Raspopovic, Stanisa4; Capogrosso, Marco4; Petrini, Francesco Maria4; Bonizzato, Marco4; Rigosa, Jacopo4; Pino, Giovanni Di4; Carpaneto, Jacopo4; Controzzi, Marco4; Boretius, Tim4; Fernandez, Eduardo4; Granata, Giuseppe4; Oddo, Calogero Maria4; Citi, Luca4; Ciancio, Anna Lisa4; Cipriani, Christian4; Carrozza, Maria Chiara4; Jensen, Winnie5; Guglielmelli, Eugenio4; Stieglitz, Thomas4; Rossini, Paolo Maria4; Micera, Silvestro4
1 Center for Sensory-Motor Interaction, The Faculty of Medicine, Aalborg University, VBN2 Department of Health Science and Technology, The Faculty of Medicine, Aalborg University, VBN3 The Faculty of Medicine, Aalborg University, VBN4 unknown5 Neural Engineering and Neurophysiology, The Faculty of Medicine, Aalborg University, VBN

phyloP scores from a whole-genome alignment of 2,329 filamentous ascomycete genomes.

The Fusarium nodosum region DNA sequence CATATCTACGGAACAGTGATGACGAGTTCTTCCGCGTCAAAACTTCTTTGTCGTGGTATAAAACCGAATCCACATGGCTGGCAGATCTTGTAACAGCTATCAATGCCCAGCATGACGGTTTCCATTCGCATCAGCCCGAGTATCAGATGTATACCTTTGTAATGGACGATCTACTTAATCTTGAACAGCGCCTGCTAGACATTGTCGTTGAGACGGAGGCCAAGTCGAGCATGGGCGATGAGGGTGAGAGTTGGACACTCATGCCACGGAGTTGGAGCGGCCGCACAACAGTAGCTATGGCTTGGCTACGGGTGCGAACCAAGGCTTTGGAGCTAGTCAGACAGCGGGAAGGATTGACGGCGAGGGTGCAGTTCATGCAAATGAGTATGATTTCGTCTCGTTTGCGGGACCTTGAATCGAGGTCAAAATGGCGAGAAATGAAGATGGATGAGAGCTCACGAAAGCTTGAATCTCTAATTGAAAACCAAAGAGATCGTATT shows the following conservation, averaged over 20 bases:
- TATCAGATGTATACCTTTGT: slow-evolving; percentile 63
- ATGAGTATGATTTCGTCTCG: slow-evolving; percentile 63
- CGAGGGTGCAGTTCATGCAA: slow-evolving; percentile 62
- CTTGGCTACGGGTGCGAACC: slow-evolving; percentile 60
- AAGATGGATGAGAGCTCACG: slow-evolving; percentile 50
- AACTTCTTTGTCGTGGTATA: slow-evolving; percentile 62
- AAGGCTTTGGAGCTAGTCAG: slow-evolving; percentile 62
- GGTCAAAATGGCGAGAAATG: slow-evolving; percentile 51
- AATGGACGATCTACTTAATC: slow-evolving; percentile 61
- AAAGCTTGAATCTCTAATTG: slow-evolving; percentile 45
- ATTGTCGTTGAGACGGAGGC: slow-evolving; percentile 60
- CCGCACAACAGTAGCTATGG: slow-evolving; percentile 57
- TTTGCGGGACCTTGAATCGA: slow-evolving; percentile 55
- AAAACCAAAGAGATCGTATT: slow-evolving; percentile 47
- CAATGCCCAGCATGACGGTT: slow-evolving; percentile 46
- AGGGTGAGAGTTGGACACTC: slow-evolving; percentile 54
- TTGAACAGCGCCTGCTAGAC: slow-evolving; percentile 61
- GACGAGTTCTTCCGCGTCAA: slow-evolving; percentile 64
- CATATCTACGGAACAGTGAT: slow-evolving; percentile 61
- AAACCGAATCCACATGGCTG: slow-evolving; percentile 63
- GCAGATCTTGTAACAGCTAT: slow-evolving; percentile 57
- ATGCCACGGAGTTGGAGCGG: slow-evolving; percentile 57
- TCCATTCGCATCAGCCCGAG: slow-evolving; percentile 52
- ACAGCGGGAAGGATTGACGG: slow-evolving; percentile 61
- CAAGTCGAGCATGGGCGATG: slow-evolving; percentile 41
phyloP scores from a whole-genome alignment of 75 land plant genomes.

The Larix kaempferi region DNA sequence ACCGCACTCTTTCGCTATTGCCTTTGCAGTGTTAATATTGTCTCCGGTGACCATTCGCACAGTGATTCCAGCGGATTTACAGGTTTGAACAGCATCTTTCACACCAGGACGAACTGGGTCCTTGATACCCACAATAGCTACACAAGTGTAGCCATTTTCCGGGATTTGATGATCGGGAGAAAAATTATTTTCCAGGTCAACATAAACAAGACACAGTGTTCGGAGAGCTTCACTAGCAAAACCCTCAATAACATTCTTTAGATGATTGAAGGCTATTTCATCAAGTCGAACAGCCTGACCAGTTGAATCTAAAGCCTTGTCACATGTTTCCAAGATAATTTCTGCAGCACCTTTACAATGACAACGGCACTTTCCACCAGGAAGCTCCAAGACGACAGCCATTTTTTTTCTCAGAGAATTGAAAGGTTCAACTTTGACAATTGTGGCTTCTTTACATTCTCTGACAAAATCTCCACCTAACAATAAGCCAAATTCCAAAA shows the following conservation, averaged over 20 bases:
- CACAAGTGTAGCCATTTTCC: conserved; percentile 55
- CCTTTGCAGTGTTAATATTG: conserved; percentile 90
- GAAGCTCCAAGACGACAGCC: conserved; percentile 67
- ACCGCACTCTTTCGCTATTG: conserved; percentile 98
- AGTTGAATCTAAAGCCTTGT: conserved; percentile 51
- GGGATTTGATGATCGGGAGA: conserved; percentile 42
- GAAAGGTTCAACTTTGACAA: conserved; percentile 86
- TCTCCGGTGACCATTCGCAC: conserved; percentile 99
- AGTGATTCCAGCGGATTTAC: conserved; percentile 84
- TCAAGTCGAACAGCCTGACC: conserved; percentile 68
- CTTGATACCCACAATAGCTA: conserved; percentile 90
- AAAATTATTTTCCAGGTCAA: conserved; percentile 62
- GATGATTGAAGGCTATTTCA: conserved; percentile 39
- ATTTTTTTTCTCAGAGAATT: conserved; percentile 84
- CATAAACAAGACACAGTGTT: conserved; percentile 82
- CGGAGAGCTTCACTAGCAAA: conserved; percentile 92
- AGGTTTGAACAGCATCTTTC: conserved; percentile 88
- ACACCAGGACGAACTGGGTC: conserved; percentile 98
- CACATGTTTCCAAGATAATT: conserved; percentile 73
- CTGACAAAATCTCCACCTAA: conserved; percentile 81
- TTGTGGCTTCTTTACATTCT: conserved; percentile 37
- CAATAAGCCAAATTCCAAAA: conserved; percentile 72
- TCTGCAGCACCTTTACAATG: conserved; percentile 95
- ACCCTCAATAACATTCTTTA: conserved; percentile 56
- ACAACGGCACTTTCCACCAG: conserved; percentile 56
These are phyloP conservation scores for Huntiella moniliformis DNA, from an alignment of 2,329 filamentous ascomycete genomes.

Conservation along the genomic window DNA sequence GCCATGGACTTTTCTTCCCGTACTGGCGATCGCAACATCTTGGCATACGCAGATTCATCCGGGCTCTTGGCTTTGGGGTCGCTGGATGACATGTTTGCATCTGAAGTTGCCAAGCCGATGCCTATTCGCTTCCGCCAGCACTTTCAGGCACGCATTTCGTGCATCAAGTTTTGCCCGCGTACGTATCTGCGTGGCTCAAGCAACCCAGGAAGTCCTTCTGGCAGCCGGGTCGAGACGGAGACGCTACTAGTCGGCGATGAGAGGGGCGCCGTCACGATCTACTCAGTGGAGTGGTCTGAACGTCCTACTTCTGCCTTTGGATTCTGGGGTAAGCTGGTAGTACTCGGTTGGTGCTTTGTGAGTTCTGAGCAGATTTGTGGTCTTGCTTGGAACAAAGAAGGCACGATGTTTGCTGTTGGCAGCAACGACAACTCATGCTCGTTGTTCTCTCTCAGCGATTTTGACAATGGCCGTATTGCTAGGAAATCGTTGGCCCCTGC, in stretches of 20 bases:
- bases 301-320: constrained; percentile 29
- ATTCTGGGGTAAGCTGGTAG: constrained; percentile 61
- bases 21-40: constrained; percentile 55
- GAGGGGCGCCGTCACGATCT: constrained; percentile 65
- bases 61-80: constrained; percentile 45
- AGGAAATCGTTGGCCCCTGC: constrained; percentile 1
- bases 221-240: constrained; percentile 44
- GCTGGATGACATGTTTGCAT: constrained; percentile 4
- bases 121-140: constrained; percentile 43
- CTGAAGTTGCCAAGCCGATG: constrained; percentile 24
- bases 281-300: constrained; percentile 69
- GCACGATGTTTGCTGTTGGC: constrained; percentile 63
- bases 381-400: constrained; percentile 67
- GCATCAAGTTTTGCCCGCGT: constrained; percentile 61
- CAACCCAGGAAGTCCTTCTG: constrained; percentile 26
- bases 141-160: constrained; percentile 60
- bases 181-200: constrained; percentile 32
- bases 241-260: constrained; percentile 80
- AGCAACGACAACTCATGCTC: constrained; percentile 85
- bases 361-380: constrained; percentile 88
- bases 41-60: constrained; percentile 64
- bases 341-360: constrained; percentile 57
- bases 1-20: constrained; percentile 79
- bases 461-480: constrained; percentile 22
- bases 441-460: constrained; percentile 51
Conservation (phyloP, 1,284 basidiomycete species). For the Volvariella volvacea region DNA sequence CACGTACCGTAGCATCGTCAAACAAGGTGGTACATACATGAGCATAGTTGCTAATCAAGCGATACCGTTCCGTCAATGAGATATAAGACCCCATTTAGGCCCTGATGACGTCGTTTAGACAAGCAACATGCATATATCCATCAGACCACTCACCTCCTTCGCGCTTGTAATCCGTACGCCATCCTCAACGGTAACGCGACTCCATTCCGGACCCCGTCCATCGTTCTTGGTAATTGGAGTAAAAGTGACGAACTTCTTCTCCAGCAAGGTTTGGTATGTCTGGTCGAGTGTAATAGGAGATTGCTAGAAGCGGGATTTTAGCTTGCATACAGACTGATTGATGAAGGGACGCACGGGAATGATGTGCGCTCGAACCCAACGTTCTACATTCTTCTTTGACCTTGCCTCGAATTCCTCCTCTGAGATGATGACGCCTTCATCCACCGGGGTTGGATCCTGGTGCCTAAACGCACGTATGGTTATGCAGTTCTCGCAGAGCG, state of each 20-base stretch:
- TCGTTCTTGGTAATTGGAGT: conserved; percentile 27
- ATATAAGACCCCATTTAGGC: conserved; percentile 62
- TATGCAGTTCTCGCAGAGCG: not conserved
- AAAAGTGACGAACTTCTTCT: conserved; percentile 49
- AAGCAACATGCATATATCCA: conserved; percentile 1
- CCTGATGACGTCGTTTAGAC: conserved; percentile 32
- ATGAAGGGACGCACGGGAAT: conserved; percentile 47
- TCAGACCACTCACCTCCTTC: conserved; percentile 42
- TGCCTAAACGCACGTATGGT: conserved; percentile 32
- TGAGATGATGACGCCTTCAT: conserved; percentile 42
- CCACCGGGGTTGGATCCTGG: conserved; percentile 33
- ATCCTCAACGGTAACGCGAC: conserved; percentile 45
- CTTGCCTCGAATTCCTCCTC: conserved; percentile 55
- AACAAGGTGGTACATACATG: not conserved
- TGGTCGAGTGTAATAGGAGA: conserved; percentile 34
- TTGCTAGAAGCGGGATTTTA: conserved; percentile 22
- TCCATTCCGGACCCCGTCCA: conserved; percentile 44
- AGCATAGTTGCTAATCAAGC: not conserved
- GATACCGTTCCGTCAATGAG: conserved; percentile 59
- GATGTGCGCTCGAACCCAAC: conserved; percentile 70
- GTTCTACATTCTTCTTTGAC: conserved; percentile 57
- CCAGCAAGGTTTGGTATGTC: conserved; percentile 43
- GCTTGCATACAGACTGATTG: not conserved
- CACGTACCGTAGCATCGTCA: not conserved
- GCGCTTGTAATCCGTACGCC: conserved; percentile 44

Hand loss is a highly disabling event that markedly affects the quality of life. To achieve a close to natural replacement for the lost hand, the user should be provided with the rich sensations that we naturally perceive when grasping or manipulating an object. Ideal bidirectional hand prostheses should involve both a reliable decoding of the user’s intentions and the delivery of nearly “natural” sensory feedback through remnant afferent pathways, simultaneously and in real time. However, current hand prostheses fail to achieve these requirements, particularly because they lack any sensory feedback. We show that by stimulating the median and ulnar nerve fascicles using transversal multichannel intrafascicular electrodes, according to the information provided by the artificial sensors from a hand prosthesis, physiologically appropriate (near-natural) sensory information can be provided to an amputee during the real-time decoding of different grasping tasks to control a dexterous hand prosthesis. This feedback enabled the participant to effectively modulate the grasping force of the prosthesis with no visual or auditory feedback. Three different force levels were distinguished and consistently used by the subject. The results also demonstrate that a high complexity of perception can be obtained, allowing the subject to identify the stiffness and shape of three different objects by exploiting different characteristics of the elicited sensations. This approach could improve the efficacy and “life-like” quality of hand prostheses, resulting in a keystone strategy for the near-natural replacement of missing hands.